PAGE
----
• It was important to have a manufacturer that had a very strong in-house engineering team – it was the best thing he ever did. They helped him take his concept and make it manufacturable from day one.
    • Many times the engineering is free as part of their service.

What can you tell us about selling online once you have a product?

  • Dylan’s has used Shopify for his sites.
  • He started with creating a landing page with pictured of people holding the product. He collected emails of people who opted in with interest for when he launched the product. This was the group that was the first round of buyers.
  • What worked for Dylan was showcasing the product in real life situations. He photoshopped it into pictures.
  • Dylan scaled the company to a little over a million before beginning to hire a focused, in-house team.
  • Customer service is another part of marketing as it is a retention tool. So a lot of emphasis was put there as well.
  • Messaging is key and will be different for every product or service. You must try as many times as needed to figure this out.

At the 43 min mark, Dylan discusses some unique ways he figures out what is in demand.

What was the tipping point? $50 million+ in 4 years – what was the inflection point?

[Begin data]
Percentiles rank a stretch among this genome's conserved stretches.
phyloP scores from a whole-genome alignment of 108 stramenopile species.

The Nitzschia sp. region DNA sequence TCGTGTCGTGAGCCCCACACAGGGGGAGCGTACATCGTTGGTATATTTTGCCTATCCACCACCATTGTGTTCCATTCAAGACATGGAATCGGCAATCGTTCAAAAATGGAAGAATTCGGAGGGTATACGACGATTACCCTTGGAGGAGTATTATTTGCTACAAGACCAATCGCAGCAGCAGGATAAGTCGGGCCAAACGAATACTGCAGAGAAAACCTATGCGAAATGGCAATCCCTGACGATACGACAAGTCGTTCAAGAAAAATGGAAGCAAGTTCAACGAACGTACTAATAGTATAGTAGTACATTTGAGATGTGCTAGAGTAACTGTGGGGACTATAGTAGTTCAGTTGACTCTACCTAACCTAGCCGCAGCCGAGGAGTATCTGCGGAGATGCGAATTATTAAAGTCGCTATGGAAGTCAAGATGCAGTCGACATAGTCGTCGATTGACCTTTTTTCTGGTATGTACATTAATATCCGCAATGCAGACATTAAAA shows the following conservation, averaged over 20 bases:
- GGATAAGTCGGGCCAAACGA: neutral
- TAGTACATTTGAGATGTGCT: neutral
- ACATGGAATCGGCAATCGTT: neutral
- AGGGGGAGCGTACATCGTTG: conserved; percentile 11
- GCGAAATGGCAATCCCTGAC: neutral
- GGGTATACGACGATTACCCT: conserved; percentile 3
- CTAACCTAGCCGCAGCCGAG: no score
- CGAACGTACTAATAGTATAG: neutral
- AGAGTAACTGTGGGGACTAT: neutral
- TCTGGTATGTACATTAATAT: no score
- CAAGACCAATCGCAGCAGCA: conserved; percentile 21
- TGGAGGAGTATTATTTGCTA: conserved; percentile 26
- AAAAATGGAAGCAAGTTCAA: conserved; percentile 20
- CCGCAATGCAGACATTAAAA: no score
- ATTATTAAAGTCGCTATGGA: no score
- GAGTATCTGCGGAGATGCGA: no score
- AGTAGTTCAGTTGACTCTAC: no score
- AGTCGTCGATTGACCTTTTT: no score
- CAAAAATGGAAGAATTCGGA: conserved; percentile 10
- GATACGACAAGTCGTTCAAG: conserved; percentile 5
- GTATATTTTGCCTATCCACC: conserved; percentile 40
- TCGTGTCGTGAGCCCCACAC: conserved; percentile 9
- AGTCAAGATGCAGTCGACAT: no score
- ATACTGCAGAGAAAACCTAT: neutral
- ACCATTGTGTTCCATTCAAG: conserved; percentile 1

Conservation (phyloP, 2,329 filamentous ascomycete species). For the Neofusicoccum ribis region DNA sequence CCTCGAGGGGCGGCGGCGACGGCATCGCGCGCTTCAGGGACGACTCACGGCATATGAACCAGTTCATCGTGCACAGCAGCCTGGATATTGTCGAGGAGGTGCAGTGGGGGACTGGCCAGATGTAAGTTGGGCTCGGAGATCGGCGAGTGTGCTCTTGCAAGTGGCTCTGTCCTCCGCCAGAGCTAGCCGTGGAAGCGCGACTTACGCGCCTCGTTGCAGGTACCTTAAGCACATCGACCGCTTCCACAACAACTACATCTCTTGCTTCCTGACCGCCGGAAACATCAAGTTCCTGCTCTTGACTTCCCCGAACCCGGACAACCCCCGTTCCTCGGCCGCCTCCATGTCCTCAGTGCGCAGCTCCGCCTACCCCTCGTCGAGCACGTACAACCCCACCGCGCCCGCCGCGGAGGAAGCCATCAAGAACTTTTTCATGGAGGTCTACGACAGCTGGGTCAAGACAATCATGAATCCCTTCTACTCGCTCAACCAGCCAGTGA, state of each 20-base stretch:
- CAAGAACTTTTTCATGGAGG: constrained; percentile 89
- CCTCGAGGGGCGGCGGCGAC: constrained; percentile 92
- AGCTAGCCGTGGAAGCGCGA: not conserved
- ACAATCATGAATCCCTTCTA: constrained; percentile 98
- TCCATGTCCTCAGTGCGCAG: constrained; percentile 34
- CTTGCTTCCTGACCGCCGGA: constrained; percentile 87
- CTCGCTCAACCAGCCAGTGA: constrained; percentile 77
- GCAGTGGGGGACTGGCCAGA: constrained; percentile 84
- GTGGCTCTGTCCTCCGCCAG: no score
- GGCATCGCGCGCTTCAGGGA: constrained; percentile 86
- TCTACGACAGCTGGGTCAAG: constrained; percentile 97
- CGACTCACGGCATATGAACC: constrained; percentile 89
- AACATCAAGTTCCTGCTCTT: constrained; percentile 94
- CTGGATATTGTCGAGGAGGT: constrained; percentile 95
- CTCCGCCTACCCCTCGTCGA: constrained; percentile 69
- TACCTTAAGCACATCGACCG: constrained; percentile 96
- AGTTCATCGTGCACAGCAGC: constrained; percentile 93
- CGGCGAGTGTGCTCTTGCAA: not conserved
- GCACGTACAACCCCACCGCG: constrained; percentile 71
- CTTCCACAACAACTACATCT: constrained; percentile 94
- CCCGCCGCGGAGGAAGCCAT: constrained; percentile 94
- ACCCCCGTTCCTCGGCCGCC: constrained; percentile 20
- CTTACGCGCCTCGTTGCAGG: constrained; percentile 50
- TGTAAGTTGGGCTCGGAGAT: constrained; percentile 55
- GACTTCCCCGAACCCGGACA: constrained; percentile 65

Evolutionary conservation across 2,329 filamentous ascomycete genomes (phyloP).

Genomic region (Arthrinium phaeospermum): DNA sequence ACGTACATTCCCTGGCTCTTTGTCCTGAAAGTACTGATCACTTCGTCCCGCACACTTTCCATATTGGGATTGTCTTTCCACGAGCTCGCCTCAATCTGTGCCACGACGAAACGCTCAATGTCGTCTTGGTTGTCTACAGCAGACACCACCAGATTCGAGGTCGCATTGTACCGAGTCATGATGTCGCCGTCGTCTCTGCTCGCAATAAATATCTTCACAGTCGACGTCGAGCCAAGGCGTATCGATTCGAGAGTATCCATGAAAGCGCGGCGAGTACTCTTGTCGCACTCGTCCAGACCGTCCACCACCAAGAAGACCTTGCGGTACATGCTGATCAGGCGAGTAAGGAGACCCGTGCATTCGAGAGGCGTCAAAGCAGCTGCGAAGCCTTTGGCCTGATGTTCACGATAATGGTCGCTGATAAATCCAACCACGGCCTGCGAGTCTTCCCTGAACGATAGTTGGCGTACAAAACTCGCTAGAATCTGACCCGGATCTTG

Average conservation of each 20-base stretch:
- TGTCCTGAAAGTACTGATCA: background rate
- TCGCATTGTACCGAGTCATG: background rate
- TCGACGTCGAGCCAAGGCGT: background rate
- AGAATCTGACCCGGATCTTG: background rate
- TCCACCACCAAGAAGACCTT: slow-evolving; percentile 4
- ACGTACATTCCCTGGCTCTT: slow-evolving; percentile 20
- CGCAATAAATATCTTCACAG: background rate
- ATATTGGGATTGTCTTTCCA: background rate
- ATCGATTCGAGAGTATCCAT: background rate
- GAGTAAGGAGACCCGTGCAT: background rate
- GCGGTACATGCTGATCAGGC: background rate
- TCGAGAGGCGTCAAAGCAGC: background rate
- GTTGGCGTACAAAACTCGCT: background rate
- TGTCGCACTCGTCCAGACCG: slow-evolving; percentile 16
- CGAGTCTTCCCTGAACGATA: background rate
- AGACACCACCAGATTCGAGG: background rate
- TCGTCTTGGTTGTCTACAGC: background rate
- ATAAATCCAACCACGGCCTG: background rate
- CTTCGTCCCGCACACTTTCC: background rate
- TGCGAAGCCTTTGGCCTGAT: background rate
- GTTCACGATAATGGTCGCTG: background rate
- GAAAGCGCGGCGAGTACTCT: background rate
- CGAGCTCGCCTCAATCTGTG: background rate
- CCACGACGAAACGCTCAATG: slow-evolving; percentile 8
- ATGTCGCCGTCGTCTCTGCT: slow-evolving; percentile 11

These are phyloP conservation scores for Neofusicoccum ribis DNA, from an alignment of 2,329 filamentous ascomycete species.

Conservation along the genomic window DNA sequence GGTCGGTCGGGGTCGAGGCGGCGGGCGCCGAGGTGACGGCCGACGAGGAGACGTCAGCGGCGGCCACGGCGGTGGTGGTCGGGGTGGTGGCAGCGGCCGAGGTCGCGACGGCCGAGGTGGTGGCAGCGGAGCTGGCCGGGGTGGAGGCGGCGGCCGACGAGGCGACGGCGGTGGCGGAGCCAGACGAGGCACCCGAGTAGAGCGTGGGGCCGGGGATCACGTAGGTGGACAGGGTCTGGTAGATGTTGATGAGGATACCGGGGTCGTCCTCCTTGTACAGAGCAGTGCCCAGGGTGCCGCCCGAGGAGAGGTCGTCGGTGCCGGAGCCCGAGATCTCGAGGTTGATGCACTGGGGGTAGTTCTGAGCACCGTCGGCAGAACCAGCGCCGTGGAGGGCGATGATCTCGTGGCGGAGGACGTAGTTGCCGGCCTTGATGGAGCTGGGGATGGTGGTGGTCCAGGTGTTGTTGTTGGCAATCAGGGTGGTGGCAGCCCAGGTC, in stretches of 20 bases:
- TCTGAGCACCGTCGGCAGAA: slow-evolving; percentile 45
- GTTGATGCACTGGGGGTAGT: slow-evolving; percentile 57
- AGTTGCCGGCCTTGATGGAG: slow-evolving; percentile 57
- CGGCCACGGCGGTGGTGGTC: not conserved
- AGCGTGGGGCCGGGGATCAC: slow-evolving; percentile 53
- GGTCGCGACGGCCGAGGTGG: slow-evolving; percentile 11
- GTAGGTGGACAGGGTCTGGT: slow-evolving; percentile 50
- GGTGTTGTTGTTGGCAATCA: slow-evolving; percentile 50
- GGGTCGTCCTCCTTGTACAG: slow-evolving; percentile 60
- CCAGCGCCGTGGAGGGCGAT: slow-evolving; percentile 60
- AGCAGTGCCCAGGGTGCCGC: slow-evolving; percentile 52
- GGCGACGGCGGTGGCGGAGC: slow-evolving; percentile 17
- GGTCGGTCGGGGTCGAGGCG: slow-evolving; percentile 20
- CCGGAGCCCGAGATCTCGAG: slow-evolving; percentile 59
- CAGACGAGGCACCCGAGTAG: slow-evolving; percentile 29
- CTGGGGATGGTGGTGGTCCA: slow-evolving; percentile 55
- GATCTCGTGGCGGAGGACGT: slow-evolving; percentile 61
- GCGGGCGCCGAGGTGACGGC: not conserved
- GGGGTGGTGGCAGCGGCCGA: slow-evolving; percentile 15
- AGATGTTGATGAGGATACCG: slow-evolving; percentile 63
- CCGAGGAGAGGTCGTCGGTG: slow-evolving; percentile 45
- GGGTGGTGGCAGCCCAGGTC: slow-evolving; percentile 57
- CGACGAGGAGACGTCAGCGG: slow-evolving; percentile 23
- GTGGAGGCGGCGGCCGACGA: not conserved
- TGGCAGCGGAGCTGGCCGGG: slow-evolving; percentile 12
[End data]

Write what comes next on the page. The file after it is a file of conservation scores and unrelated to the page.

• Q4 2016 did over $300k in product selling out.
  • He put his up for sale, sold Vicci, and got as much cash as he could putting every penny into Brumate.
  • His biggest challenge was cashflow and keeping stocks.
  • He would be out of stock for months and have to take pre-orders.
  • Once there was enough cashflow to sustain inventory and outsourced fulfillment, things really started to take off.
  • He was then able to focus on marketing full time with the team he was building.
  • Basically, the company now is really just a marketing company for the product, everything else is outsourced.
  • This took them from $2 million to $20 million in the next year.

Constant innovation and testing is critical to staying on the forefront of product creation and growing the market.

 

Best Quote:  Your biggest opportunity is what your competition is failing at or not servicing with their products.

 

Dylan's Misfit 3:

  1. Your biggest opportunity is what your competition is failing at or not servicing with their products.
  2. As a founder, focus on what you are very good at. Stay in your lane.
  3. Outsource to scale and grow. Fill your team with those that are best in class in their own categories that compliment you.

 

Show Sponsors:

Bubble:  www.Bubble.IO/Misfit promo code Misfit

5 Minute Journal: www.MisfitEntrepreneur.com/Journal